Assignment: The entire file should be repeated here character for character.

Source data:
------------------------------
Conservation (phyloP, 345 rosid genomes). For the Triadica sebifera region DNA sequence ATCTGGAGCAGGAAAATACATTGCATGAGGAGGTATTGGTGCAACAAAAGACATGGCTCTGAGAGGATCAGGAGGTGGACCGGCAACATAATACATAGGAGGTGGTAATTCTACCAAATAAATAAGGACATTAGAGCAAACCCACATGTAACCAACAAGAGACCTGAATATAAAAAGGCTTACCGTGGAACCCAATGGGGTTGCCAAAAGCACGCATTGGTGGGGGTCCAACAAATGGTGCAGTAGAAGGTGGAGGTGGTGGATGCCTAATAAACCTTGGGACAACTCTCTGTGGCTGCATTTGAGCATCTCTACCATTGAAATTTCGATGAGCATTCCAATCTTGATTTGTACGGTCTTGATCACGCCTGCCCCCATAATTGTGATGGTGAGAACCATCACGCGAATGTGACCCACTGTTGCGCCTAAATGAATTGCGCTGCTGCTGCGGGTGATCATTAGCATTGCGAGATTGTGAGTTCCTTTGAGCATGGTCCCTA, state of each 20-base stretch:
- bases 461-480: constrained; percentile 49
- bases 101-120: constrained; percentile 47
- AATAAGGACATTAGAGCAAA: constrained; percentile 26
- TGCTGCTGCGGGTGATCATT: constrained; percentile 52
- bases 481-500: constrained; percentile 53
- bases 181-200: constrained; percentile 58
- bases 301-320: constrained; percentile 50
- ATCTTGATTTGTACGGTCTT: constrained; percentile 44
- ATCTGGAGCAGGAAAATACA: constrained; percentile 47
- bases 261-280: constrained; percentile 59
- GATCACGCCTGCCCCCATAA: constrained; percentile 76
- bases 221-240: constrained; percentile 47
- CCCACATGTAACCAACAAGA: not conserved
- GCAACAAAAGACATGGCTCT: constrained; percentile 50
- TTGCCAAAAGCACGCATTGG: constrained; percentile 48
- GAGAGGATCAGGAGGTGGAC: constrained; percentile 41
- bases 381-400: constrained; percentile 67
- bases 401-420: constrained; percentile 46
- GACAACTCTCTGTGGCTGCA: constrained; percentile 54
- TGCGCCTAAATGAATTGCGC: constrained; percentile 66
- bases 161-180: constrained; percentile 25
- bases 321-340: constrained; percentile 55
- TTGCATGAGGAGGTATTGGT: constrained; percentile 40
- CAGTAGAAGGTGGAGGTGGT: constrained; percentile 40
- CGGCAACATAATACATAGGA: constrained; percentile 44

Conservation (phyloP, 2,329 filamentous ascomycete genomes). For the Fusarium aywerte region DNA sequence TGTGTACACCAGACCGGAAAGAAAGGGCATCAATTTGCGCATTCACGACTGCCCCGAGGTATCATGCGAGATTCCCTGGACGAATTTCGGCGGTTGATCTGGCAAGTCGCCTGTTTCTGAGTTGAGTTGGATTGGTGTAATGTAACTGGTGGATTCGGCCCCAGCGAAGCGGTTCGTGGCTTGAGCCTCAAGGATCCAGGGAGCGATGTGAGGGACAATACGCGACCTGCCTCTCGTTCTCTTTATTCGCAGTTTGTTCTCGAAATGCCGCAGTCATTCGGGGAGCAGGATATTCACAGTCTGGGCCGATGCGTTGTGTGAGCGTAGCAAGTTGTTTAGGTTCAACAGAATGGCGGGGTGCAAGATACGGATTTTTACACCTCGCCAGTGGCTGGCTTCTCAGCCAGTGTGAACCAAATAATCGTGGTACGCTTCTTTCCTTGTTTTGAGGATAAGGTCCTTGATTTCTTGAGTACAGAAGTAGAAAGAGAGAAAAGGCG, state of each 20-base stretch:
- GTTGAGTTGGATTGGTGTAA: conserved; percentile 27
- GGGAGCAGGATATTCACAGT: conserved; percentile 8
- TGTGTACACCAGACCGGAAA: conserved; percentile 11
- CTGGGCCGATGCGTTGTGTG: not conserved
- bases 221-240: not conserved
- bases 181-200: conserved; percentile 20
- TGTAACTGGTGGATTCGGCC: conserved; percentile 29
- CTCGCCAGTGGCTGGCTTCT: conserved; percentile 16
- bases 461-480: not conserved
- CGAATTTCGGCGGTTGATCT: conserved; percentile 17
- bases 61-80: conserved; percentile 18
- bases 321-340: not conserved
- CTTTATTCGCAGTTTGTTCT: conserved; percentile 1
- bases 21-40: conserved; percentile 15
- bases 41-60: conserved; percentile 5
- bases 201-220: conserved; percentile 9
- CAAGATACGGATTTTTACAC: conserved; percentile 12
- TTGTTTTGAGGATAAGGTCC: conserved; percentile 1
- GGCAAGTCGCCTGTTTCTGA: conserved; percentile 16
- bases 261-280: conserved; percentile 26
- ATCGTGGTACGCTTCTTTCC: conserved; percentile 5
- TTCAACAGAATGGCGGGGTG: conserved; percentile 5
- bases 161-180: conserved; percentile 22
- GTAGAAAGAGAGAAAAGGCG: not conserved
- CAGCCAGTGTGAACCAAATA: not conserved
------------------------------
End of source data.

Conservation (phyloP, 345 rosid genomes). For the Triadica sebifera region DNA sequence ATCTGGAGCAGGAAAATACATTGCATGAGGAGGTATTGGTGCAACAAAAGACATGGCTCTGAGAGGATCAGGAGGTGGACCGGCAACATAATACATAGGAGGTGGTAATTCTACCAAATAAATAAGGACATTAGAGCAAACCCACATGTAACCAACAAGAGACCTGAATATAAAAAGGCTTACCGTGGAACCCAATGGGGTTGCCAAAAGCACGCATTGGTGGGGGTCCAACAAATGGTGCAGTAGAAGGTGGAGGTGGTGGATGCCTAATAAACCTTGGGACAACTCTCTGTGGCTGCATTTGAGCATCTCTACCATTGAAATTTCGATGAGCATTCCAATCTTGATTTGTACGGTCTTGATCACGCCTGCCCCCATAATTGTGATGGTGAGAACCATCACGCGAATGTGACCCACTGTTGCGCCTAAATGAATTGCGCTGCTGCTGCGGGTGATCATTAGCATTGCGAGATTGTGAGTTCCTTTGAGCATGGTCCCTA, state of each 20-base stretch:
- bases 461-480: constrained; percentile 49
- bases 101-120: constrained; percentile 47
- AATAAGGACATTAGAGCAAA: constrained; percentile 26
- TGCTGCTGCGGGTGATCATT: constrained; percentile 52
- bases 481-500: constrained; percentile 53
- bases 181-200: constrained; percentile 58
- bases 301-320: constrained; percentile 50
- ATCTTGATTTGTACGGTCTT: constrained; percentile 44
- ATCTGGAGCAGGAAAATACA: constrained; percentile 47
- bases 261-280: constrained; percentile 59
- GATCACGCCTGCCCCCATAA: constrained; percentile 76
- bases 221-240: constrained; percentile 47
- CCCACATGTAACCAACAAGA: not conserved
- GCAACAAAAGACATGGCTCT: constrained; percentile 50
- TTGCCAAAAGCACGCATTGG: constrained; percentile 48
- GAGAGGATCAGGAGGTGGAC: constrained; percentile 41
- bases 381-400: constrained; percentile 67
- bases 401-420: constrained; percentile 46
- GACAACTCTCTGTGGCTGCA: constrained; percentile 54
- TGCGCCTAAATGAATTGCGC: constrained; percentile 66
- bases 161-180: constrained; percentile 25
- bases 321-340: constrained; percentile 55
- TTGCATGAGGAGGTATTGGT: constrained; percentile 40
- CAGTAGAAGGTGGAGGTGGT: constrained; percentile 40
- CGGCAACATAATACATAGGA: constrained; percentile 44

Conservation (phyloP, 2,329 filamentous ascomycete genomes). For the Fusarium aywerte region DNA sequence TGTGTACACCAGACCGGAAAGAAAGGGCATCAATTTGCGCATTCACGACTGCCCCGAGGTATCATGCGAGATTCCCTGGACGAATTTCGGCGGTTGATCTGGCAAGTCGCCTGTTTCTGAGTTGAGTTGGATTGGTGTAATGTAACTGGTGGATTCGGCCCCAGCGAAGCGGTTCGTGGCTTGAGCCTCAAGGATCCAGGGAGCGATGTGAGGGACAATACGCGACCTGCCTCTCGTTCTCTTTATTCGCAGTTTGTTCTCGAAATGCCGCAGTCATTCGGGGAGCAGGATATTCACAGTCTGGGCCGATGCGTTGTGTGAGCGTAGCAAGTTGTTTAGGTTCAACAGAATGGCGGGGTGCAAGATACGGATTTTTACACCTCGCCAGTGGCTGGCTTCTCAGCCAGTGTGAACCAAATAATCGTGGTACGCTTCTTTCCTTGTTTTGAGGATAAGGTCCTTGATTTCTTGAGTACAGAAGTAGAAAGAGAGAAAAGGCG, state of each 20-base stretch:
- GTTGAGTTGGATTGGTGTAA: conserved; percentile 27
- GGGAGCAGGATATTCACAGT: conserved; percentile 8
- TGTGTACACCAGACCGGAAA: conserved; percentile 11
- CTGGGCCGATGCGTTGTGTG: not conserved
- bases 221-240: not conserved
- bases 181-200: conserved; percentile 20
- TGTAACTGGTGGATTCGGCC: conserved; percentile 29
- CTCGCCAGTGGCTGGCTTCT: conserved; percentile 16
- bases 461-480: not conserved
- CGAATTTCGGCGGTTGATCT: conserved; percentile 17
- bases 61-80: conserved; percentile 18
- bases 321-340: not conserved
- CTTTATTCGCAGTTTGTTCT: conserved; percentile 1
- bases 21-40: conserved; percentile 15
- bases 41-60: conserved; percentile 5
- bases 201-220: conserved; percentile 9
- CAAGATACGGATTTTTACAC: conserved; percentile 12
- TTGTTTTGAGGATAAGGTCC: conserved; percentile 1
- GGCAAGTCGCCTGTTTCTGA: conserved; percentile 16
- bases 261-280: conserved; percentile 26
- ATCGTGGTACGCTTCTTTCC: conserved; percentile 5
- TTCAACAGAATGGCGGGGTG: conserved; percentile 5
- bases 161-180: conserved; percentile 22
- GTAGAAAGAGAGAAAAGGCG: not conserved
- CAGCCAGTGTGAACCAAATA: not conserved